Thus, unable to rely on positional power to coerce team members to follow, the leader in this situation has to use personal power to influence and this must surely start with identification of goals for the task that all share. That’s all very well, but have we got time for this? Wouldn’t it be simpler to give the leader the positional authority and let him/her get on with the task? We could do that but this would not be leadership (in my opinion), it would be headship. Headship, through positional power, can influence the activities of followers, but will their thoughts be influenced in the ‘right’ direction? Will the goals be shared? Without hearts and minds working towards achievement of shared goals, how can headship compete with effective leadership?

If as I do, you find it useful to look at extremes, take a look at any one of a number of 20th century dictators and compare their accomplishments to a thought leader such as Gandhi. I know whom I would prefer to follow.


October 05, 2008

Good wet weather gear

I went walking today in the pouring rain, taking my two dogs on a forest track. After about two hours I returned home and apart from spots of rain on my glasses, I was completely dry. So I thought that I’d share what I was wearing in case anyone would like some recommendations on good gear that works in wet weather.

Firstly, I start with my walking boots. I’ve recently returned from a holiday in the Lake District where they were first put to the test. I have to say that these are the most comfortable boots that I’ve ever worn. They are like putting on a pair of slippers. Check out the website at http://www.ecco.com/gb/en/collection/men/outdoor/68074/51052/detail.do. Made of Yak leather, with a great inner lining that cushions and protects, giving great support but being very light and completely waterproof.

I bought a pair of Sprayway all day rainpants at the start of my holiday in Cumbria because the weather this summer had been so ppor, I was convinced that we’d be walking in the rain in the hills. Webpage http://www.sprayway.com/view/mens_pants-and-shorts_waterproof/product/all%20day%20rainpant refers. As luck would have it, we had the best two weeks that Cumbria had experienced since May and the rainpants stayed in the cupboard. So it was this morning that I wore them for the first time, and they kept me completely dry without feeling like waterproof trousers. Although it rained really hard at times it felt that I was wearing a normal pair of trousers without getting soggy.

A year ago I bought a Montane Velocity DT jacket, http://www.montane.co.uk/productdetails.php, because I need a highly breathable waterproof shell when I am walking in wet weather otherwise I just turn the inside of the jacket into a sauna. This jacket kept me completely dry this morning and did a pretty good job of breathing too, especially as I was completely zipped up with cuffs closed tightly and the hood drawn quite tightly around my face.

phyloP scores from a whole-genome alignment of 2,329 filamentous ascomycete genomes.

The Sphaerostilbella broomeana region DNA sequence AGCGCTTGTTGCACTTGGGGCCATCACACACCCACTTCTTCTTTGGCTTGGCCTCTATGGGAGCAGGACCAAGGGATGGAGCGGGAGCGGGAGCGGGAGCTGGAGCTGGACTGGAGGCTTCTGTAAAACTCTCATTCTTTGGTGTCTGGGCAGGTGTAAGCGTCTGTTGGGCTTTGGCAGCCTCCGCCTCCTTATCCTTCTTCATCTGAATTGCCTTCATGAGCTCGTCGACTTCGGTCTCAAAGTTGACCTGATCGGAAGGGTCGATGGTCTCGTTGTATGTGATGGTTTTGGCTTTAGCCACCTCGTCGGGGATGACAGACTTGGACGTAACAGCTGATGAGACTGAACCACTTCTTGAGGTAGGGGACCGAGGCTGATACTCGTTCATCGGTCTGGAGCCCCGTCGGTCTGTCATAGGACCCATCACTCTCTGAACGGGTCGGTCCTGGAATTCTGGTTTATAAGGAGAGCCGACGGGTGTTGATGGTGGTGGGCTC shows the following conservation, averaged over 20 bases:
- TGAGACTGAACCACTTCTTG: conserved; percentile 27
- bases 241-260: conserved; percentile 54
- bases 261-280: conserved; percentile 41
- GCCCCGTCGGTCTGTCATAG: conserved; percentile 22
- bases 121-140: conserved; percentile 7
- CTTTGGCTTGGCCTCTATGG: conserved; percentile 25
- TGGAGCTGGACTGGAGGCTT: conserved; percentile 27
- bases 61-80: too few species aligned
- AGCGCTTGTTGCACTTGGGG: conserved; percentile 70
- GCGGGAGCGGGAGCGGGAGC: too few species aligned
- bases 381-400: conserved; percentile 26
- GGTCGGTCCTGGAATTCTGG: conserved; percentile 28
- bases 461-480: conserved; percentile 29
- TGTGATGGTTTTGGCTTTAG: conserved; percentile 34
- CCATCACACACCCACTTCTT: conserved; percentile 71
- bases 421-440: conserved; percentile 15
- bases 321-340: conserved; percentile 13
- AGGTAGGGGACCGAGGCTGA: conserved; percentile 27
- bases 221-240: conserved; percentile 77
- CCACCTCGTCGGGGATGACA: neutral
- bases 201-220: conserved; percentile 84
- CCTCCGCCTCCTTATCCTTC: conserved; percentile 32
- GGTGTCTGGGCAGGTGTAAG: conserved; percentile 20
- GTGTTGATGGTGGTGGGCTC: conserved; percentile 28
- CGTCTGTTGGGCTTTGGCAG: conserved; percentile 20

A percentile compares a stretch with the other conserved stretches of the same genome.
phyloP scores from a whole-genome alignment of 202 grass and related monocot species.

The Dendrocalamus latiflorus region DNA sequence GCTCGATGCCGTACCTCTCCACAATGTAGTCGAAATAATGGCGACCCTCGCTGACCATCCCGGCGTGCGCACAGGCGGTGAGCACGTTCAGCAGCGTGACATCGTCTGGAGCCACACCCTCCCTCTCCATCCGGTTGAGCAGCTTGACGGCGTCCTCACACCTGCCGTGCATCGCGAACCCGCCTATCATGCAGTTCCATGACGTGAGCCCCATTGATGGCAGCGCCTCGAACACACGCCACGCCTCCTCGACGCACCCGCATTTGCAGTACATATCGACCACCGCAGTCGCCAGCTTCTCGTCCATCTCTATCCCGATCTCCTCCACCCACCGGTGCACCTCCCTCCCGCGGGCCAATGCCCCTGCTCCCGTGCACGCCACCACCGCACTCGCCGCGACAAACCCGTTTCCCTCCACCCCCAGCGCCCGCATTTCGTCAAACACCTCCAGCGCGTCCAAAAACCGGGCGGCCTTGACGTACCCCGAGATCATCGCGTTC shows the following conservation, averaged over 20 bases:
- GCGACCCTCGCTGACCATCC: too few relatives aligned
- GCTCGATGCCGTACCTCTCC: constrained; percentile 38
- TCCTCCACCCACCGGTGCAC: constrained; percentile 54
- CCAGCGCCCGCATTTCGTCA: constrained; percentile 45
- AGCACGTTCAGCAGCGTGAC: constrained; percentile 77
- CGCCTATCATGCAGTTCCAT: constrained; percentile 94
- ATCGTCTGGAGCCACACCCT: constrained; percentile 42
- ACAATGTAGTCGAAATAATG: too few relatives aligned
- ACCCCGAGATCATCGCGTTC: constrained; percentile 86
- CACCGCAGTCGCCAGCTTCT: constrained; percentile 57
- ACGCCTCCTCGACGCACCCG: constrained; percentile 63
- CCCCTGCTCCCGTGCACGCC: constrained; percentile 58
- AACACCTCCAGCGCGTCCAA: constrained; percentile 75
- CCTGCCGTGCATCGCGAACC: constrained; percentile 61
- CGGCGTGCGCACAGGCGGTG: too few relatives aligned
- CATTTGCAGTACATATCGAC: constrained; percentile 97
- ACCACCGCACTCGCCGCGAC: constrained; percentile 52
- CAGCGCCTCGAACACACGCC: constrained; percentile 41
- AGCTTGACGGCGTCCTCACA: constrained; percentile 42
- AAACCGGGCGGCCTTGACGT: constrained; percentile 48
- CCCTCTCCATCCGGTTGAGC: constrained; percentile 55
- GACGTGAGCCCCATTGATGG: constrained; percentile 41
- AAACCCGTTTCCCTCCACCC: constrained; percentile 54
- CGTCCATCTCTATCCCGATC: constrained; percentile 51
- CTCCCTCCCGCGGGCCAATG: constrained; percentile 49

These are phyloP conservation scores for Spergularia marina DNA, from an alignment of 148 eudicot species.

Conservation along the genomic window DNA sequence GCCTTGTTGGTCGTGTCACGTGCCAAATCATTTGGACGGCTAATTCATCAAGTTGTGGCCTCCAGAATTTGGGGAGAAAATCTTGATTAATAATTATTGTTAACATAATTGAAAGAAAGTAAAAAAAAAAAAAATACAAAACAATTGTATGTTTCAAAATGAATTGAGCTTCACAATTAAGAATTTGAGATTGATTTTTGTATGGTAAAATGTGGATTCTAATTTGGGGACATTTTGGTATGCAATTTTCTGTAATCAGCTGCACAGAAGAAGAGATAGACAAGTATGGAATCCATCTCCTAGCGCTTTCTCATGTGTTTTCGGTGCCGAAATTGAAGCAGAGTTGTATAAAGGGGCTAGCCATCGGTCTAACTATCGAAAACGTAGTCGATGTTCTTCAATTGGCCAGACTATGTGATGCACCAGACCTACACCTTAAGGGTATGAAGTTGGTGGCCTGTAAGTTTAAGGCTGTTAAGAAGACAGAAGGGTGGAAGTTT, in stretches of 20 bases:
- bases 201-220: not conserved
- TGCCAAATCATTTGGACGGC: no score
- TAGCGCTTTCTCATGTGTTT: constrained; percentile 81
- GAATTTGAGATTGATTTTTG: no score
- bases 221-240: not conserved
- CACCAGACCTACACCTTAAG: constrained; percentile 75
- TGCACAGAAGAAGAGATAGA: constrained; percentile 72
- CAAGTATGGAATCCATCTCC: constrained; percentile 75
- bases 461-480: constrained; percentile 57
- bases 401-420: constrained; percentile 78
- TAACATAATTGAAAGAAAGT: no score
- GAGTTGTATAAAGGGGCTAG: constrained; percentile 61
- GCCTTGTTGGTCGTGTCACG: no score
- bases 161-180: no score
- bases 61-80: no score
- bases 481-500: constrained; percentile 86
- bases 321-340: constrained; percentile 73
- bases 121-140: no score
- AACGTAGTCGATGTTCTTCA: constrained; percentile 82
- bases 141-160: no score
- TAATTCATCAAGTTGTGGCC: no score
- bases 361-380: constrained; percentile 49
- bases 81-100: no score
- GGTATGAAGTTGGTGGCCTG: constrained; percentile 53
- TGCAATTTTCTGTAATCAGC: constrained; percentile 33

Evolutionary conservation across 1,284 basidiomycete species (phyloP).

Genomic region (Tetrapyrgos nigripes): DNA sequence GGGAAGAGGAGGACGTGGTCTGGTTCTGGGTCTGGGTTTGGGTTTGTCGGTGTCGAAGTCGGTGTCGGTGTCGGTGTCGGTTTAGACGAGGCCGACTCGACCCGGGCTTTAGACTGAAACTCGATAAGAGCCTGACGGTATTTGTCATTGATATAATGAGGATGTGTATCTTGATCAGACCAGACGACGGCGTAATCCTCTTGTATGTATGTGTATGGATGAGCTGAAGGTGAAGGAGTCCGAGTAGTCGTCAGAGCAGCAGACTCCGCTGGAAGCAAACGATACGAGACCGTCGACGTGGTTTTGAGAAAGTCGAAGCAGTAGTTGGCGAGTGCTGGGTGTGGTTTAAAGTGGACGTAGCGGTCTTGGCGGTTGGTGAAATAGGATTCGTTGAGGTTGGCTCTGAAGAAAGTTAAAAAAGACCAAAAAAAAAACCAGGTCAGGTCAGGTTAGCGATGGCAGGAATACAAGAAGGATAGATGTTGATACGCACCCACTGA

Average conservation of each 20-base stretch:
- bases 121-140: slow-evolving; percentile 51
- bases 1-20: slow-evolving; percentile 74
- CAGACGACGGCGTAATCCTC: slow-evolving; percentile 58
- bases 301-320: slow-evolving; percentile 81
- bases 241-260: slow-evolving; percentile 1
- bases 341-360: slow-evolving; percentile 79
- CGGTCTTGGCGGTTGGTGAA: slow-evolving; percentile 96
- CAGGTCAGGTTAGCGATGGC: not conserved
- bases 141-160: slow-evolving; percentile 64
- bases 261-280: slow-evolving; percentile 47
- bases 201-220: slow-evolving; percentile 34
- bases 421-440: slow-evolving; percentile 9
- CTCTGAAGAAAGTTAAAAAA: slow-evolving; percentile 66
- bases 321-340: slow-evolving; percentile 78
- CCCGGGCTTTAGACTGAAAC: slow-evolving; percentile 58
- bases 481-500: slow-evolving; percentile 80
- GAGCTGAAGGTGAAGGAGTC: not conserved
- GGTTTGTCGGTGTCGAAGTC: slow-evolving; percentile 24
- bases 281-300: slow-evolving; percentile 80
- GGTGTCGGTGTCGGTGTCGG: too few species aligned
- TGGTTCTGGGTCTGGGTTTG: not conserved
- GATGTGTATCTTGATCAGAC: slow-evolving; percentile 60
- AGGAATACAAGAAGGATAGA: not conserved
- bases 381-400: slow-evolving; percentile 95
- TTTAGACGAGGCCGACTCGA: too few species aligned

My outdoor clothing was finished off with a pair of SealSkinz waterproof activity gloves http://www.sealskinz.com/cgi-bin/psProdDet.cgi/KJ461||@c@b|0|user|1,0,0,1|26|. These are truly great because there is nothing worse in my book than keeping dry and warm in wet, windy weather except for your hands. With the Montane jacket cuffs close securely over the wrist of the gloves, my hands stayed dry and warm throughout.

I thoroughly enjoyed my walk today despite the weather thanks to some excellent gear. I’m not so sure that my dogs were impressed with the walk, but they enjoyed being rubbed down, having a meal and a sleep by the gas fire.


MBE class of 2008

This week saw the start of a new postgrad academic year with enrollment on Monday and induction starting on Tuesday. So far there are 24 students enrolled on Management for Business Excellence (MBE) and there may be three more joining the course on Monday. It is a pity that these three will miss the induction sessions, but I am sure that their colleagues will help them get up to speed quickly. Why do I think this? Well, although it is early days, it looks as though this group is already working well as a team. There have been lots of good questions and discussions and the team working shown on Friday’s Teambuild exercise was excellent. I am sure that the newcomers will be welcomed and will integrate quickly.

This is the first year that the course is called MBE and it is also the first year that the numbers on the course have exceeded 10. This in turn means that a greater number of nationalities and hence cultures are represented and if the group continues to go from its excellent start, this year promises to be very exciting because of the high levels of motivation that will lead to a very rich learning environment.

Welcome to MBE. I look forward to working with you all.


October 14, 2007